Ask most any student or staff what the college IT department does, and they’ll probably say that IT gets them a computer and fixes it when it breaks. Ask an IT person, and they’ll tell you they do much more.
There is no one on campus who does not depend on digital systems. Very often, however, perceptions of an IT department are derived only from experiences of having had a technologist arrive to fix a computer problem at someone’s desk. Now that digital systems are campus-wide and relied upon 24/7 to operate almost all parts of the college, it may be time to reframe how your college looks at IT. Following are six ways to upgrade your view.
- Think of IT as the root system of your college
Digital systems have become as essential to colleges as roots are to a tree. You may not see the wires, networks, servers, and databases, but the health of your college is a reflection of what’s behind the scenes. The stronger your digital systems are, the stronger your college will be. This plays out in all areas, including admissions, student engagement, staff productivity and overhead.
- Create an IT steering committee
Chances are, your IT department has more to offer than what it’s been asked for. Their knowledge likely goes beyond what type of computer to buy or how to fix it. For instance, this overlooked resource could probably help integrate each department’s tools for more streamlined use.
By understanding where data is collected, who needs it and what decisions might be influenced by that data, an oversight committee could help prioritize the college’s technology initiatives and investments. Many schools find that the marketing department wishes it had access to data collected by another department, but isn’t sure if that data exists and who might be collecting it. A steering committee is a great way to begin generating better information flow.
- Focus IT on building data integrations between systems
In spite of advances in technology, a lot of people still enter data manually when they want to transfer it from one system to another.
Let’s say, for example, you run a report within a customer relationship management system (CRM). Then, you export it to Excel to upload that information into a new program. How many of you have then run into system incompatibilities and begun hand-keying data again?
Another example is in how robust Google Analytics can be. All sorts of things can be tracked in Google Analytics, even building usage. Yet few outside of IT realize the potential of harnessing the data that could be captured if systems were configured to do so. Ask your IT team if there might be a way to connect systems so that you can capture data to inform better decision making and create efficiencies in system-to-system transfers.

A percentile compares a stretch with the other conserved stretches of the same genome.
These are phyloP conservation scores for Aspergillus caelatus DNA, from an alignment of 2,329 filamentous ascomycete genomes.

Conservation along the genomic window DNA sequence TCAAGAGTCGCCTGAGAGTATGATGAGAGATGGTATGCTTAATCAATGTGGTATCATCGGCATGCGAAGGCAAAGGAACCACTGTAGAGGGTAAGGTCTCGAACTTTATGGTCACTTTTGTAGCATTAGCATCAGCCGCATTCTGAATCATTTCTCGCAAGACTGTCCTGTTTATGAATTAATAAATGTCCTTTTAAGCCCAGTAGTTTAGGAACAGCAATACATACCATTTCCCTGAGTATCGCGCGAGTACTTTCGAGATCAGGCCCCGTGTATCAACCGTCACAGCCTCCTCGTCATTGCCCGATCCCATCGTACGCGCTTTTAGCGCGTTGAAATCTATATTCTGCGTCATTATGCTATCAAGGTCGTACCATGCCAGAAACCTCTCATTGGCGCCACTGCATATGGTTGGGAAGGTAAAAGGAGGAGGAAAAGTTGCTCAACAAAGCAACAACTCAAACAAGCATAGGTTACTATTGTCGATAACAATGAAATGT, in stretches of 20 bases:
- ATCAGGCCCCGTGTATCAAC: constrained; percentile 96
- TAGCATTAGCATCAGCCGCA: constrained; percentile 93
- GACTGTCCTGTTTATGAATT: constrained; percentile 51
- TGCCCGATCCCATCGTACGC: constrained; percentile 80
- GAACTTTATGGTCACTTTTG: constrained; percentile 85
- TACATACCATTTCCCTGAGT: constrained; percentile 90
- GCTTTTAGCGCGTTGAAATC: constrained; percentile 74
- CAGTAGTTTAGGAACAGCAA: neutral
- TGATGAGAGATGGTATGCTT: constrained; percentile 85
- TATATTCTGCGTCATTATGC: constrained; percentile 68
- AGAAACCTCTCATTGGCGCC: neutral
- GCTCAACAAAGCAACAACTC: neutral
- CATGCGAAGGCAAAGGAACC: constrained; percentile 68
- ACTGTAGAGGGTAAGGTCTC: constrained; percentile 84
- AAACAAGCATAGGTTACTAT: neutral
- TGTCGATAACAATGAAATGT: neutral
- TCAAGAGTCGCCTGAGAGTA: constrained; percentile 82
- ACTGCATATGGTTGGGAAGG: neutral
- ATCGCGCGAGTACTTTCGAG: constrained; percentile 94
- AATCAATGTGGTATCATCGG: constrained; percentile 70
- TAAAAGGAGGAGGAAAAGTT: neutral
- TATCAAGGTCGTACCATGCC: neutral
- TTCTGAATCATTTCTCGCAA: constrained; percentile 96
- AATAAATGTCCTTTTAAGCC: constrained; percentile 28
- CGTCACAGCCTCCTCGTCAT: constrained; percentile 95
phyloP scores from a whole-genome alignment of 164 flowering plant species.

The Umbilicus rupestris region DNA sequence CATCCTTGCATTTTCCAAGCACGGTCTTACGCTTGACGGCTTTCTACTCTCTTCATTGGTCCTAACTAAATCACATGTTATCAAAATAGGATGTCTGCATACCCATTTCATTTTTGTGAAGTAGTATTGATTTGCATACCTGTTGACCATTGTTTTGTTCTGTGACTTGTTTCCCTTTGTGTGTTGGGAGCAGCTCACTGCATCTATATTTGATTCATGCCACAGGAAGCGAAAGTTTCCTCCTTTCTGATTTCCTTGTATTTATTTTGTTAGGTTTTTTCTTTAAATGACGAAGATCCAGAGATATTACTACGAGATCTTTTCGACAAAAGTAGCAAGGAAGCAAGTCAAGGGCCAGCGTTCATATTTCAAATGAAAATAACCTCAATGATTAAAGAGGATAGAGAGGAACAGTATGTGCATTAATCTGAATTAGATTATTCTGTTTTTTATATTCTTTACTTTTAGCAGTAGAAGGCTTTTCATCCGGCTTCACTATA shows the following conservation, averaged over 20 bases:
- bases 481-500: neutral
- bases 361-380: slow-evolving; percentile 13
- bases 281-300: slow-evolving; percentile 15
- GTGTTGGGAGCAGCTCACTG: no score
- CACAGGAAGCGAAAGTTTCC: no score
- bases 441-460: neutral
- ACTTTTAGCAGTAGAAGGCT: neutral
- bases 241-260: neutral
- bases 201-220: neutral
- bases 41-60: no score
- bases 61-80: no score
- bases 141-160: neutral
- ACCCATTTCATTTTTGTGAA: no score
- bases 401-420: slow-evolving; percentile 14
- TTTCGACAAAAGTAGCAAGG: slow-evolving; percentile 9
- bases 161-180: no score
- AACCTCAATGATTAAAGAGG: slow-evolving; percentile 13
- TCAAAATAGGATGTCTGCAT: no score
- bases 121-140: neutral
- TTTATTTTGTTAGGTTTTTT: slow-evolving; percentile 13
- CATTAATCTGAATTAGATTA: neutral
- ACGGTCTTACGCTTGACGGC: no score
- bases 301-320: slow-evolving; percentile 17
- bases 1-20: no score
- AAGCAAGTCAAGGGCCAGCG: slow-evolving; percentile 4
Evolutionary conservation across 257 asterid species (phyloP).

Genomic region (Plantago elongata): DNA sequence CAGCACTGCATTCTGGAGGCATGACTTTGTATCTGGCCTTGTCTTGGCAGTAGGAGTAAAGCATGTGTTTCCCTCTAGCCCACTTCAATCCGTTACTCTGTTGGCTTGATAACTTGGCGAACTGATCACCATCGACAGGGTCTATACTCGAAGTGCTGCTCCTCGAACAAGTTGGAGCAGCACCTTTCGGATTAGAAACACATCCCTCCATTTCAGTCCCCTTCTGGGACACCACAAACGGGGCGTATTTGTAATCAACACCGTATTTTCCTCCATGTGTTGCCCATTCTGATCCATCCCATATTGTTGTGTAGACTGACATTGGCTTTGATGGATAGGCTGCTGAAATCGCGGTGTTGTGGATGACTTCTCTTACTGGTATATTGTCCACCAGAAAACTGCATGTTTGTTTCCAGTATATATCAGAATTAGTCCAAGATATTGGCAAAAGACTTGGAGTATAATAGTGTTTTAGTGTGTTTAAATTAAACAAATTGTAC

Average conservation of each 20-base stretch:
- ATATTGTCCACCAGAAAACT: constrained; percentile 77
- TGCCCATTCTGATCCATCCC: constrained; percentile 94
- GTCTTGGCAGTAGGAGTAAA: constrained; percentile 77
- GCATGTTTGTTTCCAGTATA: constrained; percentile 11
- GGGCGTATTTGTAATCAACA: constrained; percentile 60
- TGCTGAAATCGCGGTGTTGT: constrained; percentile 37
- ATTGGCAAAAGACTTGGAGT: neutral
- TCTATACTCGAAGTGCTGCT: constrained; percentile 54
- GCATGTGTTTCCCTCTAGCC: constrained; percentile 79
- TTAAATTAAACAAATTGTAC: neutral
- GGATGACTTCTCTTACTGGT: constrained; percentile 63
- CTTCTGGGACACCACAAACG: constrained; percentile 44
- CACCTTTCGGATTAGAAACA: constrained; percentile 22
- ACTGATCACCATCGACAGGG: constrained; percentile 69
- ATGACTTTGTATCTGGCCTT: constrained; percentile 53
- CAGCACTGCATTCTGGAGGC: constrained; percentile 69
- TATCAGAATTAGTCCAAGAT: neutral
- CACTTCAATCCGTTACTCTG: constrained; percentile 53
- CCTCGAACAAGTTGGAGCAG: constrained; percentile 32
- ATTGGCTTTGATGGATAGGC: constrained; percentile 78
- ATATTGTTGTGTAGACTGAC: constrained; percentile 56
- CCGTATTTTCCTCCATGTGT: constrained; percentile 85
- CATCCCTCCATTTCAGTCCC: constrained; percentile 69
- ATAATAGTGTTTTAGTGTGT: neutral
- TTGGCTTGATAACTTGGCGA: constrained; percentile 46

- Cross-departmental business process mapping
Business mapping looks at how process flows between people and then looks for steps that may have lost their purpose over time. Routines provide structure and clarity, but even the best routines need an overhaul from time to time. Process mapping helps identify where technology may have increasing demand, It can also help speed parts of a process, or raise expectations regarding outcomes.
Perhaps it no longer makes sense to send acceptance letters only once a week. In the fall, when you have a late admission, that student may appreciate getting an acceptance letter within a day, rather than a week. Quick delivery could make the difference between setting that student up for success — and failing to capture their interest. Make the time to evaluate your cross-departmental business processes with IT’s help. You may find that by reducing paperwork, your staff is freed to do what they do best: build relationships with students.
- Develop an online strategy, not just an LMS
It can be jarring for your students to have to get acquainted with new learning management system (LMS) settings for each class. Certainly, every instructor has their style — but creating a few guidelines and standards for how content is uploaded, tagged and organized should bring out the best in each instructor’s approach. Have a faculty-wide discussion on what LMS features they most appreciate. Identify best practices and share these among faculty.
- Collect student and faculty feedback about technology experiences
Some people can be more vocal than others, so take steps to encourage feedback from large groups at multiple times and in multiple formats. Be sure to request feedback from both students and faculty. End-of-course surveys are always helpful but be sure to also look at data from your help desk. Impromptu comments on social media can also point to issues in need of attention. Having a combination of sources will give you a more balanced view. Note: A helpful part of encouraging constructive feedback is to report back on what you’ve heard, and how the feedback will be addressed.
Digital systems are most appreciated when they work as intended, thereby allowing users to focus on the tasks at hand rather than the technology. The hidden benefits of systems that operate well are that they drive efficiency across departments, provide institutional insights, and enable a rewarding user experience. By rethinking IT, schools can leverage their technology investments to advance their mission and vision and allow faculty and students to do what they do best: teach and learn.